Jul 23, 2006

But an F-15 is so much shinier than a car-bomb

A related thought I've had about this conflict and the tepid response from the international community and western media to Israel's aggression and the destruction of Lebanon. In a recent post I suggested imagining any other state had done this to it's neighbour. Let's take this one step further; imagine a very well organized and funded terrorist organization had carried out a campaign of bombings delivered by trucks or suicide operatives which, over a period of two weeks, had destroyed power-plants, roads, bridges, petrol stations, factories, private homes and apartments, airports and docks right across some state or country.

Imagine further that the announced reason for this campaign of atrocity was to secure the release of some of their members jailed by the state in question.

The US State Department defines terrorism as follows;

The term "terrorism" means premeditated, politically motivated violence perpetrated against noncombatant/*/ targets by subnational groups or clandestine agents, usually intended to influence an audience.

(The asterik after "non-combatant" is explained in a foot-note of some length to stretch the term to include soldiers not currently involved in combat operations. )

Invasion of another country, and bombing of it's facilities is surely "politically motivated violence." Why isn't the IDF branded a terrorist organization by the US State Department? (Other then sheer hypocrisy of course)

The key is in the phrase "by sub-national groups." The horror and outrage over terrorism is generally so much greater than the horror over war, not because it is any worse. On the contrary, states tend to have much greater resources for inflicting carnage and suffering than any terrorist cell.

No, the reason goes back to what I've blogged about the nature of the state before. The horror of terrorism comes not from the violence alone, but from the fact that some group has dared to breach the state's sacred monopoly of the use of force.

I used the word "sacred" advisedly. The state is, according to the social contract theory of Hobbes and of the Agganna Sutta, nothing more than a big bully which the people have appointed to keep the other bullies in line. This way of thinking is not congenial to kings and presidents though, and there has been a steady effort over the centuries to sacralize the institution. This is done in various ways; many ancient and even medieval monarchies claimed descent from a god or a god-like human. (cf. the Holy Blood and Holy Grail and it's pop-culture clone, the Da Vinci Code - other examples would be Romulus and Remus and the mythologized George Washington)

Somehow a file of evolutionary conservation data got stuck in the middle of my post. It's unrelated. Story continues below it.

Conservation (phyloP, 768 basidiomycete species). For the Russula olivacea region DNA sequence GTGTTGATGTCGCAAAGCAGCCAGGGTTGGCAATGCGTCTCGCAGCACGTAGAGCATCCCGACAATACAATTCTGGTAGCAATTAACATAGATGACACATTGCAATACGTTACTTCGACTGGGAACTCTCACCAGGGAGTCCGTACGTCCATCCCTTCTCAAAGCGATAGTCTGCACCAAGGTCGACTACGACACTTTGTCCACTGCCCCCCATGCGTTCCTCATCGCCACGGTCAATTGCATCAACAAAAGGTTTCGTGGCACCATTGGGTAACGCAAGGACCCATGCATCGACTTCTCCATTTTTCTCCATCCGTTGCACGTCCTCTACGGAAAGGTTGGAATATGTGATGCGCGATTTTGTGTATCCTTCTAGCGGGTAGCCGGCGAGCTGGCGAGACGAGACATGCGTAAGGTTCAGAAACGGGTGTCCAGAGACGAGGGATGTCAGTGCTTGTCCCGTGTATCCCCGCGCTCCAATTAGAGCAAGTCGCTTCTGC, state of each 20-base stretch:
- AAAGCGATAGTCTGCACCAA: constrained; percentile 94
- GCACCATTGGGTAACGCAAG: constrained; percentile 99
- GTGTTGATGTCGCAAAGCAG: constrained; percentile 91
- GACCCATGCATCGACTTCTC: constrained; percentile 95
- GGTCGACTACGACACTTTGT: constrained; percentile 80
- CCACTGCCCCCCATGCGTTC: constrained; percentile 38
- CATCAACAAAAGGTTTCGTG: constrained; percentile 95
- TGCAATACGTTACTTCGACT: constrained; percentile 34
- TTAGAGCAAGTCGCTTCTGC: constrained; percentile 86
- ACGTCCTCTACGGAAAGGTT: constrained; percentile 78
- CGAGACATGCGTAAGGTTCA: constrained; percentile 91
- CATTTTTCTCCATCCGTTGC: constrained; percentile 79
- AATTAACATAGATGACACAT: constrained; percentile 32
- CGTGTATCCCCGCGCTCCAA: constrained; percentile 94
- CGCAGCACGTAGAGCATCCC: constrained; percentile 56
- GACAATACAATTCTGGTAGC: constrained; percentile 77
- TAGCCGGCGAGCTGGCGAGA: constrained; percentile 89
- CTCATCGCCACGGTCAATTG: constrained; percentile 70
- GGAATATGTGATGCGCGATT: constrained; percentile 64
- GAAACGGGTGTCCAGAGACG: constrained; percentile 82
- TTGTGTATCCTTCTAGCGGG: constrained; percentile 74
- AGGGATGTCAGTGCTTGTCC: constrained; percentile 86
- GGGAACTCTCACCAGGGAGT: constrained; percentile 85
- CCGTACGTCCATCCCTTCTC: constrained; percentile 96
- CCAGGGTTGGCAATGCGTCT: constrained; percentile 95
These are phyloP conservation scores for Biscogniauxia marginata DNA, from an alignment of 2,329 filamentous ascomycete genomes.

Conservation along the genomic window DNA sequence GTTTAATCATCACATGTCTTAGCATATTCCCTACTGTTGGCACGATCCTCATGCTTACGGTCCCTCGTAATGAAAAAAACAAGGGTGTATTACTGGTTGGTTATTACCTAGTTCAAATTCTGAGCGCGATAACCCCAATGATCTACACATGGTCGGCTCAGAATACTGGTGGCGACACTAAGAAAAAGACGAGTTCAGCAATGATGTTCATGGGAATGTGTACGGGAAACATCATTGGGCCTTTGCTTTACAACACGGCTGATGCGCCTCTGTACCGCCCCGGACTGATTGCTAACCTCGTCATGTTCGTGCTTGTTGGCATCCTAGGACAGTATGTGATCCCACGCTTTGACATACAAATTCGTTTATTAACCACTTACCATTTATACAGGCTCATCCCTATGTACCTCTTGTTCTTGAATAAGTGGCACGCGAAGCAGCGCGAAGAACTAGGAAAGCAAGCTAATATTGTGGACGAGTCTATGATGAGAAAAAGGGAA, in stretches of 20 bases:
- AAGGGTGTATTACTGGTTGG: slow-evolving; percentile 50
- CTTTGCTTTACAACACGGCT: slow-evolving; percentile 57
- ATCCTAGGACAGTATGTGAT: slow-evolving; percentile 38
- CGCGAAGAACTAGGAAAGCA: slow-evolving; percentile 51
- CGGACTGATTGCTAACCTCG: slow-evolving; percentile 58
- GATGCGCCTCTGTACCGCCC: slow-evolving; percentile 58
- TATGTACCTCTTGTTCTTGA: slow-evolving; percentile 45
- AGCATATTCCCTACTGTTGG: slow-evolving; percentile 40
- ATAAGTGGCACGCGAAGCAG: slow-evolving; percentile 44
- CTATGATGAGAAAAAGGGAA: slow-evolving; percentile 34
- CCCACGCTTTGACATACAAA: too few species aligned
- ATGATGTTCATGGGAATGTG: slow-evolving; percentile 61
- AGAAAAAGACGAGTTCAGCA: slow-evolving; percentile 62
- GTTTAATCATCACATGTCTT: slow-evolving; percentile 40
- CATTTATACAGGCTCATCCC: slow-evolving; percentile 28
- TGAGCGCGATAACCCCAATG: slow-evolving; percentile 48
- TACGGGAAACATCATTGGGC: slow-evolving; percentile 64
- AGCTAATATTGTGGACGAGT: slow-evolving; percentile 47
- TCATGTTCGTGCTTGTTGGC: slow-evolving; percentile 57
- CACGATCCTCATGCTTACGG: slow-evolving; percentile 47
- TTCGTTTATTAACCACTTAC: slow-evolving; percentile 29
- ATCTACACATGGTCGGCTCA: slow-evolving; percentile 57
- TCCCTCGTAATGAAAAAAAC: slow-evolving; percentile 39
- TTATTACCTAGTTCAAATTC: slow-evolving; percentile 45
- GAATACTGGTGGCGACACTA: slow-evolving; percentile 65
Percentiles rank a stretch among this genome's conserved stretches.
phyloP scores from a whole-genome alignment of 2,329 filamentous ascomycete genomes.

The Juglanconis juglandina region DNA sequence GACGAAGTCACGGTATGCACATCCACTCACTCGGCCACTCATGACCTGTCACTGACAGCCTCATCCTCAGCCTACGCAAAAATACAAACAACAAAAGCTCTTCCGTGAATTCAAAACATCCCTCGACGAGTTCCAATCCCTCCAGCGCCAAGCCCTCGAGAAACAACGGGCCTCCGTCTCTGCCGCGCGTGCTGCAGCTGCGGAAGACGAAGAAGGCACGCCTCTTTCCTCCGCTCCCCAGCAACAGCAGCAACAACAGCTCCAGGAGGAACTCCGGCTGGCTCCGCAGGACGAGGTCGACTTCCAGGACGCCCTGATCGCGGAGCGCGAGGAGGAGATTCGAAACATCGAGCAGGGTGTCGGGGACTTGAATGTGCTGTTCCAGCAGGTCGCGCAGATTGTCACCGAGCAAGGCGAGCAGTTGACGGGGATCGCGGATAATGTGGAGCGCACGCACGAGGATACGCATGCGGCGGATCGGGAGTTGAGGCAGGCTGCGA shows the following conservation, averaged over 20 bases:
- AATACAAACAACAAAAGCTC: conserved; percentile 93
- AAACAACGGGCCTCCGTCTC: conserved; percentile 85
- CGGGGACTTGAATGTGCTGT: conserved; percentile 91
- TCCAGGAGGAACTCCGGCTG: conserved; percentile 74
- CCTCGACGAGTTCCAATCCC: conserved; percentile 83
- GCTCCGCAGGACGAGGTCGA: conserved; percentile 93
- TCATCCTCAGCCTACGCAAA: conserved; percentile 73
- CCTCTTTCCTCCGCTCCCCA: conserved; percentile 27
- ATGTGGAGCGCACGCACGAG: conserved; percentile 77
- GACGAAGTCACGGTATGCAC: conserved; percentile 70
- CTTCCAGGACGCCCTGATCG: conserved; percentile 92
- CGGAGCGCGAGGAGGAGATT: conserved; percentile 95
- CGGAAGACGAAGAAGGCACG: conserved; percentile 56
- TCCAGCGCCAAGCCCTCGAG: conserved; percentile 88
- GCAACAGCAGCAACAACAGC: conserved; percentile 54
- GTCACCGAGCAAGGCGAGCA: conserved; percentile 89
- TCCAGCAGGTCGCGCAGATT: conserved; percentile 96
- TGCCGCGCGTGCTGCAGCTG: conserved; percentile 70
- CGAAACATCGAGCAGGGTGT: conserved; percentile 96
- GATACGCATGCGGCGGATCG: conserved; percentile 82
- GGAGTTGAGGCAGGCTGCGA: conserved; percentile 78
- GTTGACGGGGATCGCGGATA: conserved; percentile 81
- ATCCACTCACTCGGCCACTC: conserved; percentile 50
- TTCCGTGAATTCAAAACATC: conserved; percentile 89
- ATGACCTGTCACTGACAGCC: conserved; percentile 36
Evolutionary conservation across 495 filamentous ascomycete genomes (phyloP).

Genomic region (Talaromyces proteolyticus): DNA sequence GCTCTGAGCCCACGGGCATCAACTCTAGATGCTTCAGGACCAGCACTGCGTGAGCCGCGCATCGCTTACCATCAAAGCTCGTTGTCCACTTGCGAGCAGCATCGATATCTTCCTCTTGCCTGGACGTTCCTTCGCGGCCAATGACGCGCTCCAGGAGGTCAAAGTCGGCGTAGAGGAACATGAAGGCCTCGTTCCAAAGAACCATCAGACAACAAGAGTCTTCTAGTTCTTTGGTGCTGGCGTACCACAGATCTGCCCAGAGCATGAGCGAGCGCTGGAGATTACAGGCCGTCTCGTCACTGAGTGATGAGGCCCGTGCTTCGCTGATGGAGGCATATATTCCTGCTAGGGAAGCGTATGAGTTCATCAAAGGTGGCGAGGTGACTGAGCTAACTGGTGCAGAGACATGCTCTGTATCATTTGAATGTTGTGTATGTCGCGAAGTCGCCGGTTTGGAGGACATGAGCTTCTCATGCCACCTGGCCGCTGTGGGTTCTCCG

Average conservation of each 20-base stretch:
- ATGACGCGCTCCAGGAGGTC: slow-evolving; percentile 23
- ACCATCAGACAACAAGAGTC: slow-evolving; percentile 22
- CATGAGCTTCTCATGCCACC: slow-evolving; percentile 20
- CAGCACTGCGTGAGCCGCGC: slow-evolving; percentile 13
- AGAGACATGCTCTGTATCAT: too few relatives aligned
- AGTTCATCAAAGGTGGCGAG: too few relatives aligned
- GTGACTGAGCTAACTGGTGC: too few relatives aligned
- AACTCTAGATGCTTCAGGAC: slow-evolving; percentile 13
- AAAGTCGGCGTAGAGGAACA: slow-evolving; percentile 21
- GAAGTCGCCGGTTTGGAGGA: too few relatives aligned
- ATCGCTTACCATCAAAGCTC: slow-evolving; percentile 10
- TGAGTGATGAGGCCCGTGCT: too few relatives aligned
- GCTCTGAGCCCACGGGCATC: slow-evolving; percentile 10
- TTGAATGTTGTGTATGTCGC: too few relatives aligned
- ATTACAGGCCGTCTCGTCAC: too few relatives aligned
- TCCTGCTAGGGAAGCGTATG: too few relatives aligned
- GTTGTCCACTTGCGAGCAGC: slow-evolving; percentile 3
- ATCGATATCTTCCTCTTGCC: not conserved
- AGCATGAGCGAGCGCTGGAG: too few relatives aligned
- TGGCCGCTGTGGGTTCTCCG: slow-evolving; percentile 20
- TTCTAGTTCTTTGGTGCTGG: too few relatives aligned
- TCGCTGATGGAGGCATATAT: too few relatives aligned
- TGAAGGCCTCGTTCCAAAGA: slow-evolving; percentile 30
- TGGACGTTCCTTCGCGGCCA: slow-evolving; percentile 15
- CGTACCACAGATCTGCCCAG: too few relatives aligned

At the real human level, there is no ethical difference between a suicide-bomb and a rocket launched from an F-15. Attempts by war apologists to obfuscate the difference fail miserably, and come across as obscene. The families who have lost members to an Israeli air-strike and those who have lost them to a Hizbollah Katyusha feel the same pain.

It's high time we held all parties to the same standards.


Afterthoughts (and links)

It's important to realize that not all Israelis support this aggression. See the web-site of Gush Shalom, an Israeli Peace Movement.

A good article on the Semantics of War; death delivered by euphemism.

The news may be depressing, but some people find a silver-lining.

Statement of the Buddhist Peace Fellowship on the crisis.


Anonymous said...

Obviously we do not live in a perfect world, and even in a less than perfect world we should at least avoid the appearance of being impolite. However, with an Evil Empire being run by Popeye, Bluto, and Olive Oyle one can perhaps be allowed a little leeway in this cartoon-like world of ours.

While one can sympathize with the people of Israel and recognize their increasing fear and paranoia, the policies of their government and their 'almost Third Reich' policies hardly help their situation. The IDF is so predictable that even a 10-yr-old video gamer could outsmart them.

Thus, whether it is Hamas, Hezbollah, or some other group, you can more or less guarantee that compared to the IDF they will come out looking like the Salvation Army.

Anonymous said...

My Bad: 'almost Third Reich' 'policies' was meant to be 'tactics'. English is not my first language (no-talk, baby-talk, etc.).